Danielle Powell was going through a hard time in the spring of 2011, just months away from graduating from a conservative Christian college in Nebraska. She had fallen in love with another woman, a strictly forbidden relationship at a school where even prolonged hugs were banned.
Powell said she was working at a civil rights foundation in Mississippi to finish her psychology degree when she was called back to Grace University in Omaha and confronted about the relationship. She was eventually expelled — then sent a bill for $6,000 to reimburse what the school said were federal loans and grants that needed to be repaid because she didn't finish the semester.
Powell is now fighting the Omaha school, arguing that her tuition was covered by scholarships and that federal loans wouldn't need to be repaid in that amount. She also notes she was kicked out even after undergoing months of counseling, spiritual training and mentoring insisted upon by the school following her initial suspension.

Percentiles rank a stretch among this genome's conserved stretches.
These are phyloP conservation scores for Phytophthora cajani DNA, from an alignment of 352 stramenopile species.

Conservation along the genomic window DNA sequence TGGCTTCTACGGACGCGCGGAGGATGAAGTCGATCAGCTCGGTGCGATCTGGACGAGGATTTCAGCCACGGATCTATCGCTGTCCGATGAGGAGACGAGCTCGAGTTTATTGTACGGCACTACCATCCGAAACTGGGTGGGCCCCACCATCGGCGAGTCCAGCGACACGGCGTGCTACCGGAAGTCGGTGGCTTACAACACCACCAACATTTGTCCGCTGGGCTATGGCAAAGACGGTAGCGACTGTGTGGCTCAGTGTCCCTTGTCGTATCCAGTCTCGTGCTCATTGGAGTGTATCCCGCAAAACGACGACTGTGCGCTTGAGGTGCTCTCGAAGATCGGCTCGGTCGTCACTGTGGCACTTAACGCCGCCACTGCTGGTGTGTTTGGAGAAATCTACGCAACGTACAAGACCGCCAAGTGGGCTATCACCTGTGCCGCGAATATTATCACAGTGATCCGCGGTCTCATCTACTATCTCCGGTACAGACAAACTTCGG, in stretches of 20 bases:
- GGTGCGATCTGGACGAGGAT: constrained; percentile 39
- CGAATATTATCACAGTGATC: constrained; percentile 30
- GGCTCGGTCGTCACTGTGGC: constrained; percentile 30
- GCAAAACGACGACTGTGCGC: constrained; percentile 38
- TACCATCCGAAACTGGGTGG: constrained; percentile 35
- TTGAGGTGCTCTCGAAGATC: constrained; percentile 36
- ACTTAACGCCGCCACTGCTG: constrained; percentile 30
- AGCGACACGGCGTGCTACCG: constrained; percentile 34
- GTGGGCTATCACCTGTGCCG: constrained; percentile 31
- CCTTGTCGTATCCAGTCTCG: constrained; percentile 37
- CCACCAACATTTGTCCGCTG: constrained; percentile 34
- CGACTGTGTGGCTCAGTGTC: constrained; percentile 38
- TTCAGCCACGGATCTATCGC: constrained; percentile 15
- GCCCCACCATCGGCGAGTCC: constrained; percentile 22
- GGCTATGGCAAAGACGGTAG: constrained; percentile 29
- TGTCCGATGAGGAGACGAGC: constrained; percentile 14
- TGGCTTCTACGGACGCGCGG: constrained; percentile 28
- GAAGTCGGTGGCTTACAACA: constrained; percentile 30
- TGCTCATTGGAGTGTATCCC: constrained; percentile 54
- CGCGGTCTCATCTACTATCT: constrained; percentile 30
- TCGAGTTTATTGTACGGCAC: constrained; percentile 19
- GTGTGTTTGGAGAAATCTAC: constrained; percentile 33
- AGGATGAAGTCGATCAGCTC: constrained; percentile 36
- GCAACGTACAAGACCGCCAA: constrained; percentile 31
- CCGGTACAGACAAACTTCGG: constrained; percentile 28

"I shouldn't have this debt hanging over me from a school that clearly didn't want me," the 24-year-old said.
The university insists that the $6,000 bill covers federal grants and loans that, by law, must be repaid to the federal government because Powell didn't finish her final semester. School officials declined to discuss specifics of Powell's case, citing federal student privacy laws, but through a public relations agency said it would provide Powell official transcripts and transfer her credits.
Written By: Margery A. Beckcontinue to source article at bigstory.ap.org